FOR IMMEDIATE RELEASE
The City Auditor’s Office today declined a request from the Portland Business Alliance to conduct a constitutional review of the Charter Commission’s ballot measure to transform Portland’s form of government.
City Auditor Mary Hull Caballero said in a letter to the Alliance’s legal counsel that her office does not review measures approved by a Charter Commission. Constitutional reviews conducted by the Auditor’s Office are authorized in City Code for proposed initiative petitions prior to the signature-gathering required to qualify them to the ballot.
“A referral by a Charter Commission is different,” Hull Caballero said. “Code affords special consideration to a Charter Commission when a supermajority of its members refers measures to the ballot. My office plays a ministerial role in communicating the Commission’s wishes through Council to county elections officials to place them on the ballot.”
The alliance requested the review July 8th.
Print a PDF of the Auditor's Office Response to Request for Constitutional Review
Mr. Steve Elzinga (email@example.com)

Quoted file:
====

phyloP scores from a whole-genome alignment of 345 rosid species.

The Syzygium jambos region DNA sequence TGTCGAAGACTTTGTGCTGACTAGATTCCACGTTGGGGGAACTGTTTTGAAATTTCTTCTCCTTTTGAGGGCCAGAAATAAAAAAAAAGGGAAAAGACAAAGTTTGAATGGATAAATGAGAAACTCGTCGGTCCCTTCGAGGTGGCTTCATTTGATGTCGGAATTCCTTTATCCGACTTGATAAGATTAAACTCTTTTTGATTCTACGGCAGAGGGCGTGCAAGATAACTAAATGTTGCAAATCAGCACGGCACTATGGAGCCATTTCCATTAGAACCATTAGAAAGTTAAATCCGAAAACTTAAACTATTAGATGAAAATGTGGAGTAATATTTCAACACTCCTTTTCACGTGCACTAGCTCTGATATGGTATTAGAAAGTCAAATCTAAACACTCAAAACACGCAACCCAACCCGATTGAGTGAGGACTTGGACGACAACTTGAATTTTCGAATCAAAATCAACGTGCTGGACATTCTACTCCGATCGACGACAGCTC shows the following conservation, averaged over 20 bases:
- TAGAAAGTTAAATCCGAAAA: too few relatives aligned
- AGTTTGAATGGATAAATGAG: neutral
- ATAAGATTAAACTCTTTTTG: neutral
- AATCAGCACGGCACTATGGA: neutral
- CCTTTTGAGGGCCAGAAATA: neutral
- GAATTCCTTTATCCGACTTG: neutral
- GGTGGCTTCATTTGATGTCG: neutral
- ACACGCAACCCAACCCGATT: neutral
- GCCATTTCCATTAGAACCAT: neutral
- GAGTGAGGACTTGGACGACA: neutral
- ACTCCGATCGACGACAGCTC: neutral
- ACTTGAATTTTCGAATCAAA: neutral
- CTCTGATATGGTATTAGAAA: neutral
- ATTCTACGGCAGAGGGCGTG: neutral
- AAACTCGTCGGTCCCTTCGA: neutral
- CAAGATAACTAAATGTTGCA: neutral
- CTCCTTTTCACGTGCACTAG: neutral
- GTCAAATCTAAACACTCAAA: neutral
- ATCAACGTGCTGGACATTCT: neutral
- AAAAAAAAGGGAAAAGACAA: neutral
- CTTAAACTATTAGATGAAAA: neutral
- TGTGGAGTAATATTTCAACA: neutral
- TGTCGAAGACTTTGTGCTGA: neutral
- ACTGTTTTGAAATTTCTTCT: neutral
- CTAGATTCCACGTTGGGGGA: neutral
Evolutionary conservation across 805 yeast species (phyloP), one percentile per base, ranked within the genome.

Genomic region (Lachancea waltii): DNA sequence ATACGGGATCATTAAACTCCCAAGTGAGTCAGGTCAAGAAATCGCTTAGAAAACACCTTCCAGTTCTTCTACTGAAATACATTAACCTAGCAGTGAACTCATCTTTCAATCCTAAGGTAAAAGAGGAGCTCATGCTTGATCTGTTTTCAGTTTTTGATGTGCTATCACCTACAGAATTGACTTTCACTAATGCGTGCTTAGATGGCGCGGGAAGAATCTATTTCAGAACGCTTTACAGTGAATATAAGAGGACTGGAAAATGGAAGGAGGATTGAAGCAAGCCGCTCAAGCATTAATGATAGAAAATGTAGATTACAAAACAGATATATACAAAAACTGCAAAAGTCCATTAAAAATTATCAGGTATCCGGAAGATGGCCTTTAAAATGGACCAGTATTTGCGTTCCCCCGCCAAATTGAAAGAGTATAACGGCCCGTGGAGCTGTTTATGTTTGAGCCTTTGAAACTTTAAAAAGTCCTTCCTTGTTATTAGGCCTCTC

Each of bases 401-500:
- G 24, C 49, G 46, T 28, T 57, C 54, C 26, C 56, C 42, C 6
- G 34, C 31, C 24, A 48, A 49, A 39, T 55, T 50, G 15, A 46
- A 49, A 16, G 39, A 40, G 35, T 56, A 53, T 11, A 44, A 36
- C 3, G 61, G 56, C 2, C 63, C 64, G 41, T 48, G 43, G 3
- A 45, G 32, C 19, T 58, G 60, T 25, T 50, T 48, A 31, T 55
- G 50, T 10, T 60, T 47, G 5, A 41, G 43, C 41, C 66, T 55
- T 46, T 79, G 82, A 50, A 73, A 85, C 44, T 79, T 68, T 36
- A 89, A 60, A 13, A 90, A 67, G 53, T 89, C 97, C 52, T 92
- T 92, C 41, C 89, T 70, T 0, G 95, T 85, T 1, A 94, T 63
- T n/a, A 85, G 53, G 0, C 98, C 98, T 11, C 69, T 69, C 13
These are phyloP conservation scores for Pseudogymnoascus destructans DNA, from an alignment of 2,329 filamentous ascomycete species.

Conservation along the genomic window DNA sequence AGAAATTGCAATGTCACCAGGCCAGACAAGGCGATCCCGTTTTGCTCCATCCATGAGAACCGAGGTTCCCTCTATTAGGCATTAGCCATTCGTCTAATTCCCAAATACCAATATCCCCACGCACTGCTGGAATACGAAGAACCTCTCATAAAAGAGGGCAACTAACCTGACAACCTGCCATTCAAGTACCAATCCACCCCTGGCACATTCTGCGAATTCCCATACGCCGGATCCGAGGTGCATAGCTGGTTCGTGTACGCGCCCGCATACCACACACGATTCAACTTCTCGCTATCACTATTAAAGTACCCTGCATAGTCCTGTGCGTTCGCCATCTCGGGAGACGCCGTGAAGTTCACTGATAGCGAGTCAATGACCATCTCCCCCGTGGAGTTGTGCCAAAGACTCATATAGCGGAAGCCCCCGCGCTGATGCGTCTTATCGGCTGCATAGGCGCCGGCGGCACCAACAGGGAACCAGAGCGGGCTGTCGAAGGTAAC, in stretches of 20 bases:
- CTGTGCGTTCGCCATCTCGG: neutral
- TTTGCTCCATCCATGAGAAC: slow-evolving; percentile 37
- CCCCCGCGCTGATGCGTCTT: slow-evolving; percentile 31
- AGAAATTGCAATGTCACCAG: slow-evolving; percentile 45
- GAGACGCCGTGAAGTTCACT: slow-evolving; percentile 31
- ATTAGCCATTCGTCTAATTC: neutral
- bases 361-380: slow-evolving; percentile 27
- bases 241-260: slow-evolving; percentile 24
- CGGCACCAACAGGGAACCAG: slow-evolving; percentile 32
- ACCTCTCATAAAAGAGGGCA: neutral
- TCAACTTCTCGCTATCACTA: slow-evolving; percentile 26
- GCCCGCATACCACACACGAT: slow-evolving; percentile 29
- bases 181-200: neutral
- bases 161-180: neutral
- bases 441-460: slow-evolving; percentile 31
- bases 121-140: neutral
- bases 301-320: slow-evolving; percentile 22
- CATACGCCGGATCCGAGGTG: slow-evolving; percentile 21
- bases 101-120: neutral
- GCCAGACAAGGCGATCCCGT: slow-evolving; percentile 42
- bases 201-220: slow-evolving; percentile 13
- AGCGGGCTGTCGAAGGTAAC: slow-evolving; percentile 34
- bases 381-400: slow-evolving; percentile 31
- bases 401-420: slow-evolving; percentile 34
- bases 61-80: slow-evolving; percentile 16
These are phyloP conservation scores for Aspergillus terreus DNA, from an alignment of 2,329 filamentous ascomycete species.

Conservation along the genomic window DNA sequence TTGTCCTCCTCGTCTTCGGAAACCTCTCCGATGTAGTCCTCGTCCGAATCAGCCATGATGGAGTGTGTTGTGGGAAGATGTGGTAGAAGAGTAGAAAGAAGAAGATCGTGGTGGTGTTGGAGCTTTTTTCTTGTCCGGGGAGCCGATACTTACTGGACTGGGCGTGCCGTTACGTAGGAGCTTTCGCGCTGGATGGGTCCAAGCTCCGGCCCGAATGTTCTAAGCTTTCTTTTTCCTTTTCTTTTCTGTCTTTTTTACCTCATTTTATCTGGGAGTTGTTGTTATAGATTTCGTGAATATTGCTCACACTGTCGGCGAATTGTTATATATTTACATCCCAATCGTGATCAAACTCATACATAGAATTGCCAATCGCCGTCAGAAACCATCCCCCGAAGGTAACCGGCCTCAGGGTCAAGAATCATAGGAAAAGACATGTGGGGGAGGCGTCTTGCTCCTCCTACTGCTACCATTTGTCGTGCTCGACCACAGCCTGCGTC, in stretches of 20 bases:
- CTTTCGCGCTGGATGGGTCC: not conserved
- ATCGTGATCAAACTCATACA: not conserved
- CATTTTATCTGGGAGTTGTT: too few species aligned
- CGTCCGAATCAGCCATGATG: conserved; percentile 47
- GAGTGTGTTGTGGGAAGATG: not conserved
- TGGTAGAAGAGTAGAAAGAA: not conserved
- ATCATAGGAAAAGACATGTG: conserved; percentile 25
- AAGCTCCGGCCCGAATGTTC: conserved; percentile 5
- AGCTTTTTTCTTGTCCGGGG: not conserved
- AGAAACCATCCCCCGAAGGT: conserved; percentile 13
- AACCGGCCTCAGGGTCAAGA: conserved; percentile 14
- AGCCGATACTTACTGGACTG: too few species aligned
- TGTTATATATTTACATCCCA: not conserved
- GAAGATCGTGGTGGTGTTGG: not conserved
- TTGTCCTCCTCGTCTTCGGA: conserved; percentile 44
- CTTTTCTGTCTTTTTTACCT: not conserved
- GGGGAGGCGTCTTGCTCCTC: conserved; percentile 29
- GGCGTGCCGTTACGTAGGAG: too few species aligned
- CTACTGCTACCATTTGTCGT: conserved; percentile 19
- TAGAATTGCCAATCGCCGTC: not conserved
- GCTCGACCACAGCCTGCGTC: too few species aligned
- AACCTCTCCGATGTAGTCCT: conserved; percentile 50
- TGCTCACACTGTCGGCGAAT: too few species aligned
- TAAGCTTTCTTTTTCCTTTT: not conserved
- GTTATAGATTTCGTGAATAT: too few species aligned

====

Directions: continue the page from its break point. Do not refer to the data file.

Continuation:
Sherman, Sherman, Johnnie & Hoyt, LLP
P.O. Box 2247
Salem, OR 97308
This letter is in response to your July 8, 2022, request on behalf of the Portland Business Alliance that the Auditor’s Office conduct a constitutional review of the ballot measure proposed by the Charter Commission. I am declining to conduct a review in this case because City Code does not include such a review for Charter Commission measures as it does for initiative-petition measures.
Portland City Code 2.04.055 and ORS 250.270 require the Elections Officer to determine whether a prospective petition meets Oregon’s constitutional requirements. A prospective petition is filed by a chief petitioner prior to circulation for signatures. A Charter Commission proposed measure is not an initiative petition and does not require signatures. Portland City Code 2.04.110 governs the process for bringing a Charter Commission measure to the voters and requires neither a prospective petition nor a constitutional review. Instead, it states that the Auditor’s Office “shall” file the Charter Commission measure to be placed on the ballot.
The constitutional review in 2020-PDX01, which you referenced in your request, was of a prospective initiative petition, not a measure proposed by the Charter Commission. Prior City decisions regarding measures referred by City Council or a Charter Commission did not undergo a constitutional review by the Auditor’s Office.
For these reasons, I decline to conduct a constitutional review of the measure proposed by the Charter Commission.
Mary Hull Caballero
City Auditor of Portland